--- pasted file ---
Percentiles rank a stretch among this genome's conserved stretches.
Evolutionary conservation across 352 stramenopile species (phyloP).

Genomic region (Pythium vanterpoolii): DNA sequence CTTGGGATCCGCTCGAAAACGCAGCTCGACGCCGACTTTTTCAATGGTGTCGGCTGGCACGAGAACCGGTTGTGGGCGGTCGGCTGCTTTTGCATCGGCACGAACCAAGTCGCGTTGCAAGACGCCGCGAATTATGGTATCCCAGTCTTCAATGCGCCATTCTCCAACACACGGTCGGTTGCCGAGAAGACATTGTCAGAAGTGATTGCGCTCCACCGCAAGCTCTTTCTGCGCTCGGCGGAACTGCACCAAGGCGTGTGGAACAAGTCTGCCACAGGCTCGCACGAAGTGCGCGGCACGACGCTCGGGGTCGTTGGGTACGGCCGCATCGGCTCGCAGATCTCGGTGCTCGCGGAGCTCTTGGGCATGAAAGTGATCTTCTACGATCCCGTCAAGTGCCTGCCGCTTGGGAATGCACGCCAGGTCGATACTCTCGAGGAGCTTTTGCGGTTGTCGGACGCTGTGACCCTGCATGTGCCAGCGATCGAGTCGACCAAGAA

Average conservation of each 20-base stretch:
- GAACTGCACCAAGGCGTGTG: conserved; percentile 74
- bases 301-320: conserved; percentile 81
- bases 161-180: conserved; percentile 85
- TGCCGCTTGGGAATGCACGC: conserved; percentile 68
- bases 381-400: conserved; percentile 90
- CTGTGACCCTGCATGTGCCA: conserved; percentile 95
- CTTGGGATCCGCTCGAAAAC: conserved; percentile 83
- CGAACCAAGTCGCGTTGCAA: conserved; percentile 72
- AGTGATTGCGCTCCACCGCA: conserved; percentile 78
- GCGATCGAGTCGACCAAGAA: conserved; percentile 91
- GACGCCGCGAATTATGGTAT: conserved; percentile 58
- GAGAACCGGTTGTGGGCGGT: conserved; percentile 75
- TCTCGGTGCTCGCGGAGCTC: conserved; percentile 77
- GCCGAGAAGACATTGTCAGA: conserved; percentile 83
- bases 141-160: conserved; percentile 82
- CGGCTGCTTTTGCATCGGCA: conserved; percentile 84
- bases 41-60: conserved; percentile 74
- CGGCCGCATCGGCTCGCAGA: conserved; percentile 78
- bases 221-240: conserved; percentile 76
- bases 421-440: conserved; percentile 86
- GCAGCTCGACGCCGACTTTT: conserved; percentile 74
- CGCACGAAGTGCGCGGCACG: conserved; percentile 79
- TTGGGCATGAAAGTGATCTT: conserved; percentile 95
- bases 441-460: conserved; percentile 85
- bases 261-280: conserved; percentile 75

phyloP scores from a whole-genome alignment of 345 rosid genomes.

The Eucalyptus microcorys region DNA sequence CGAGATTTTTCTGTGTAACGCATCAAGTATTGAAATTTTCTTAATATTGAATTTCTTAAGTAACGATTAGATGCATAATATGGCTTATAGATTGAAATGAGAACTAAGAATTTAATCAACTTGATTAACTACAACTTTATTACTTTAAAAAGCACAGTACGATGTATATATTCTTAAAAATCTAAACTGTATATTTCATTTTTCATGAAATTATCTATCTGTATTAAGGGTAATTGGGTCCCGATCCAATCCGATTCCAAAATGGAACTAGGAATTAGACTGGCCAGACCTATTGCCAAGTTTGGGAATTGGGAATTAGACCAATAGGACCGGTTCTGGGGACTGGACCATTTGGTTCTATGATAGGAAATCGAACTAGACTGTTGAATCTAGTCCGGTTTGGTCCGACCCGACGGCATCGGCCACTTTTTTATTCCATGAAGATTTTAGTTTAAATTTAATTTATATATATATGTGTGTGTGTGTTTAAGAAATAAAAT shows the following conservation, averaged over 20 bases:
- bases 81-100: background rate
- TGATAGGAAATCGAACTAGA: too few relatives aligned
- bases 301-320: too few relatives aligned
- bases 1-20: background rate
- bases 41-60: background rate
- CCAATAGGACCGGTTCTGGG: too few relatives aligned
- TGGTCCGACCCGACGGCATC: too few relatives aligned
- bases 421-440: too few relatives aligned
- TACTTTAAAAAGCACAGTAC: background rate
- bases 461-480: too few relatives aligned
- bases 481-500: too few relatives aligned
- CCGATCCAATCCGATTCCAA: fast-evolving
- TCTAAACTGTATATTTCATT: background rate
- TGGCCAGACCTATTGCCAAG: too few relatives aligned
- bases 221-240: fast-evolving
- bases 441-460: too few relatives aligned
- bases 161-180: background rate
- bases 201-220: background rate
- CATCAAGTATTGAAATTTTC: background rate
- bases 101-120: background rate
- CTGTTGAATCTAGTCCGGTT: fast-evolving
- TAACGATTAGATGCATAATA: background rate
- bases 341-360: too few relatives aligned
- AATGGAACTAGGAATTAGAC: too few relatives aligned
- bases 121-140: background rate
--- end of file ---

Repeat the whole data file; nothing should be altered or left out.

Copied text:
Percentiles rank a stretch among this genome's conserved stretches.
Evolutionary conservation across 352 stramenopile species (phyloP).

Genomic region (Pythium vanterpoolii): DNA sequence CTTGGGATCCGCTCGAAAACGCAGCTCGACGCCGACTTTTTCAATGGTGTCGGCTGGCACGAGAACCGGTTGTGGGCGGTCGGCTGCTTTTGCATCGGCACGAACCAAGTCGCGTTGCAAGACGCCGCGAATTATGGTATCCCAGTCTTCAATGCGCCATTCTCCAACACACGGTCGGTTGCCGAGAAGACATTGTCAGAAGTGATTGCGCTCCACCGCAAGCTCTTTCTGCGCTCGGCGGAACTGCACCAAGGCGTGTGGAACAAGTCTGCCACAGGCTCGCACGAAGTGCGCGGCACGACGCTCGGGGTCGTTGGGTACGGCCGCATCGGCTCGCAGATCTCGGTGCTCGCGGAGCTCTTGGGCATGAAAGTGATCTTCTACGATCCCGTCAAGTGCCTGCCGCTTGGGAATGCACGCCAGGTCGATACTCTCGAGGAGCTTTTGCGGTTGTCGGACGCTGTGACCCTGCATGTGCCAGCGATCGAGTCGACCAAGAA

Average conservation of each 20-base stretch:
- GAACTGCACCAAGGCGTGTG: conserved; percentile 74
- bases 301-320: conserved; percentile 81
- bases 161-180: conserved; percentile 85
- TGCCGCTTGGGAATGCACGC: conserved; percentile 68
- bases 381-400: conserved; percentile 90
- CTGTGACCCTGCATGTGCCA: conserved; percentile 95
- CTTGGGATCCGCTCGAAAAC: conserved; percentile 83
- CGAACCAAGTCGCGTTGCAA: conserved; percentile 72
- AGTGATTGCGCTCCACCGCA: conserved; percentile 78
- GCGATCGAGTCGACCAAGAA: conserved; percentile 91
- GACGCCGCGAATTATGGTAT: conserved; percentile 58
- GAGAACCGGTTGTGGGCGGT: conserved; percentile 75
- TCTCGGTGCTCGCGGAGCTC: conserved; percentile 77
- GCCGAGAAGACATTGTCAGA: conserved; percentile 83
- bases 141-160: conserved; percentile 82
- CGGCTGCTTTTGCATCGGCA: conserved; percentile 84
- bases 41-60: conserved; percentile 74
- CGGCCGCATCGGCTCGCAGA: conserved; percentile 78
- bases 221-240: conserved; percentile 76
- bases 421-440: conserved; percentile 86
- GCAGCTCGACGCCGACTTTT: conserved; percentile 74
- CGCACGAAGTGCGCGGCACG: conserved; percentile 79
- TTGGGCATGAAAGTGATCTT: conserved; percentile 95
- bases 441-460: conserved; percentile 85
- bases 261-280: conserved; percentile 75

phyloP scores from a whole-genome alignment of 345 rosid genomes.

The Eucalyptus microcorys region DNA sequence CGAGATTTTTCTGTGTAACGCATCAAGTATTGAAATTTTCTTAATATTGAATTTCTTAAGTAACGATTAGATGCATAATATGGCTTATAGATTGAAATGAGAACTAAGAATTTAATCAACTTGATTAACTACAACTTTATTACTTTAAAAAGCACAGTACGATGTATATATTCTTAAAAATCTAAACTGTATATTTCATTTTTCATGAAATTATCTATCTGTATTAAGGGTAATTGGGTCCCGATCCAATCCGATTCCAAAATGGAACTAGGAATTAGACTGGCCAGACCTATTGCCAAGTTTGGGAATTGGGAATTAGACCAATAGGACCGGTTCTGGGGACTGGACCATTTGGTTCTATGATAGGAAATCGAACTAGACTGTTGAATCTAGTCCGGTTTGGTCCGACCCGACGGCATCGGCCACTTTTTTATTCCATGAAGATTTTAGTTTAAATTTAATTTATATATATATGTGTGTGTGTGTTTAAGAAATAAAAT shows the following conservation, averaged over 20 bases:
- bases 81-100: background rate
- TGATAGGAAATCGAACTAGA: too few relatives aligned
- bases 301-320: too few relatives aligned
- bases 1-20: background rate
- bases 41-60: background rate
- CCAATAGGACCGGTTCTGGG: too few relatives aligned
- TGGTCCGACCCGACGGCATC: too few relatives aligned
- bases 421-440: too few relatives aligned
- TACTTTAAAAAGCACAGTAC: background rate
- bases 461-480: too few relatives aligned
- bases 481-500: too few relatives aligned
- CCGATCCAATCCGATTCCAA: fast-evolving
- TCTAAACTGTATATTTCATT: background rate
- TGGCCAGACCTATTGCCAAG: too few relatives aligned
- bases 221-240: fast-evolving
- bases 441-460: too few relatives aligned
- bases 161-180: background rate
- bases 201-220: background rate
- CATCAAGTATTGAAATTTTC: background rate
- bases 101-120: background rate
- CTGTTGAATCTAGTCCGGTT: fast-evolving
- TAACGATTAGATGCATAATA: background rate
- bases 341-360: too few relatives aligned
- AATGGAACTAGGAATTAGAC: too few relatives aligned
- bases 121-140: background rate